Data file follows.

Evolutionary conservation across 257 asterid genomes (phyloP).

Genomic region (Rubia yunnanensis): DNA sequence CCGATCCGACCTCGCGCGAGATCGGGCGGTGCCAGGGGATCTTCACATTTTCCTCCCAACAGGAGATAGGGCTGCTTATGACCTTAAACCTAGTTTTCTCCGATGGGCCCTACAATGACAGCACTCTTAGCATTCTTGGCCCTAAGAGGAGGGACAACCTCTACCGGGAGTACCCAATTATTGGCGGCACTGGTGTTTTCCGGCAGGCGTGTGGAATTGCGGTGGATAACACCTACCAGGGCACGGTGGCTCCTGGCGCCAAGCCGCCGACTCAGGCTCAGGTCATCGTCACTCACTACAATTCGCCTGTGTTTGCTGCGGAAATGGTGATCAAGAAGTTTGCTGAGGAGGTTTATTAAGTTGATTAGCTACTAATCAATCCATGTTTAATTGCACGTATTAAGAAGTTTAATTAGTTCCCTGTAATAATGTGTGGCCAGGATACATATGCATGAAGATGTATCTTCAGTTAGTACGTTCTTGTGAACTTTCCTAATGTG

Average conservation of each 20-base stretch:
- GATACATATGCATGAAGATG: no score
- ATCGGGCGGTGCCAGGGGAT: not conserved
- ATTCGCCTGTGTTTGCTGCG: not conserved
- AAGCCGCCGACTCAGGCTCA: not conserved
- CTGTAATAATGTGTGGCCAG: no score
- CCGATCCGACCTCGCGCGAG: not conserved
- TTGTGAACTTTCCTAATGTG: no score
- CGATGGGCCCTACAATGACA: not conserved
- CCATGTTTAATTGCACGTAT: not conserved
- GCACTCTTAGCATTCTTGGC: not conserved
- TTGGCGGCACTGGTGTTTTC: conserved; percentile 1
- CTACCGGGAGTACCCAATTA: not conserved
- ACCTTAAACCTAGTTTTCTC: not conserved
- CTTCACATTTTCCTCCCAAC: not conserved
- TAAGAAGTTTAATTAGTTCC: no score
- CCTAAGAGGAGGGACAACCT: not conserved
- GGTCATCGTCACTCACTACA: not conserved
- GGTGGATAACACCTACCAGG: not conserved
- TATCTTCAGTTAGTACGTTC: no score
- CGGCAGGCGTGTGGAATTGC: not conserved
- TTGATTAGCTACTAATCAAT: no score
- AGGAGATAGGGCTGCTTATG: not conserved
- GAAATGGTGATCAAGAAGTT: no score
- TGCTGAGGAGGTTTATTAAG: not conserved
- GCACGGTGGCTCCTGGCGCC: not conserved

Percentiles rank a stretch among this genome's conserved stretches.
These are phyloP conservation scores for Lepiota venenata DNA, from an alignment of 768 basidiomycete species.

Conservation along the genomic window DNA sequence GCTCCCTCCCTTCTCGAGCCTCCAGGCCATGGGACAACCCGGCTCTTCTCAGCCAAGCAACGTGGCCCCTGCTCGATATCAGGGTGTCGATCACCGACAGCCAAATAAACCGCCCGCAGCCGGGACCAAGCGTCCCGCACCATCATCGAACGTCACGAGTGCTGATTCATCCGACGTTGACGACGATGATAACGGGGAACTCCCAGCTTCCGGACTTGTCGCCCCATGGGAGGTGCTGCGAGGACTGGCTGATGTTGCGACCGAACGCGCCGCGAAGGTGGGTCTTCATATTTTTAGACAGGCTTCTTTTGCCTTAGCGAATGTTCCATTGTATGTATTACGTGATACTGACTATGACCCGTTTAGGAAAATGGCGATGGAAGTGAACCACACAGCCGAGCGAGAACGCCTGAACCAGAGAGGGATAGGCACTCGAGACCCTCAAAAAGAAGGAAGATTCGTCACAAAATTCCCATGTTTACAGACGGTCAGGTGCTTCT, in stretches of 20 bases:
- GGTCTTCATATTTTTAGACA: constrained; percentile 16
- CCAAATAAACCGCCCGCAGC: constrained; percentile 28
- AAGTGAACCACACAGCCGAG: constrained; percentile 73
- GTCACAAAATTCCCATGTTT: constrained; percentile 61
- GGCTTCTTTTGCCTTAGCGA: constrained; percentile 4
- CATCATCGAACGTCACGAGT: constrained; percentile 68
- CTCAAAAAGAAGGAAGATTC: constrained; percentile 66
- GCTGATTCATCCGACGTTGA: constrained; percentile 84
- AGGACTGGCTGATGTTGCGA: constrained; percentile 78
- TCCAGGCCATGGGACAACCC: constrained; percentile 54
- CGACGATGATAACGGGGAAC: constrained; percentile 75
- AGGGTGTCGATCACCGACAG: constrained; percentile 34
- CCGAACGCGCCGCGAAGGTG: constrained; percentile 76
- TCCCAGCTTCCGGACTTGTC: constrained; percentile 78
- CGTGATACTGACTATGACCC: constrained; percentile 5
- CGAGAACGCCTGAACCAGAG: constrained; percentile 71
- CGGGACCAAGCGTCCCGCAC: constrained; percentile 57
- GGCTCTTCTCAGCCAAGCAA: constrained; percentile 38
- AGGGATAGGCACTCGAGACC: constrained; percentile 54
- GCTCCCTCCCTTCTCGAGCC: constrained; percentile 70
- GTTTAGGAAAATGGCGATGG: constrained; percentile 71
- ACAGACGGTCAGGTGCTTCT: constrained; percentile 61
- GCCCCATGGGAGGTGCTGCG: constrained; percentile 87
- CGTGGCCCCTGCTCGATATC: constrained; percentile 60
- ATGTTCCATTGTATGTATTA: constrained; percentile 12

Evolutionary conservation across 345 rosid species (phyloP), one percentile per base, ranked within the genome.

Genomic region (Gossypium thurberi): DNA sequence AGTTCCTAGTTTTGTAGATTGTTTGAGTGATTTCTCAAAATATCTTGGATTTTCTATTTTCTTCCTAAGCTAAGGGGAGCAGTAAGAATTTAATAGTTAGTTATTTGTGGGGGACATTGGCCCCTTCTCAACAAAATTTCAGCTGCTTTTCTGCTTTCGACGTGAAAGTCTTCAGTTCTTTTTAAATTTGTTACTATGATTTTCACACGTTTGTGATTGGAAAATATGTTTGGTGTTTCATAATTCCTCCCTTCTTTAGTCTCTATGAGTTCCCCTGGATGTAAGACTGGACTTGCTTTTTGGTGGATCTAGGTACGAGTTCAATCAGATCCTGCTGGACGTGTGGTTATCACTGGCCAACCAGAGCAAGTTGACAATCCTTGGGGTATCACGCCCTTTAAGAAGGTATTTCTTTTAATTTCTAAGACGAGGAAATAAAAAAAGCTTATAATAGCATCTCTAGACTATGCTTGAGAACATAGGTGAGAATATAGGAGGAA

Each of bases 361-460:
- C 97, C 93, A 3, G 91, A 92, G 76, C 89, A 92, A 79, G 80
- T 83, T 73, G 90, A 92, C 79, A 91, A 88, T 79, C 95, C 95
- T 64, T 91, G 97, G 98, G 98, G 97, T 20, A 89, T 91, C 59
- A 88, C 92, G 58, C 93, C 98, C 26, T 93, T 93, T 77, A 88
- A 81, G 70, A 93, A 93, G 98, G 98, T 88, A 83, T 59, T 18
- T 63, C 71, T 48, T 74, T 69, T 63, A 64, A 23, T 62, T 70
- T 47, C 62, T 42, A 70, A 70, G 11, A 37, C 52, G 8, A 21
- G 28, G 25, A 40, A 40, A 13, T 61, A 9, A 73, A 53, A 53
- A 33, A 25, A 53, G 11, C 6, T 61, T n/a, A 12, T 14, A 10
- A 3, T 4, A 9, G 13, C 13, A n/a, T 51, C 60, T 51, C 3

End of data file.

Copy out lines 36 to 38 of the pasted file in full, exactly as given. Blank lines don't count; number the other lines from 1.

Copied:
- GGCTTCTTTTGCCTTAGCGA: constrained; percentile 4
- CATCATCGAACGTCACGAGT: constrained; percentile 68
- CTCAAAAAGAAGGAAGATTC: constrained; percentile 66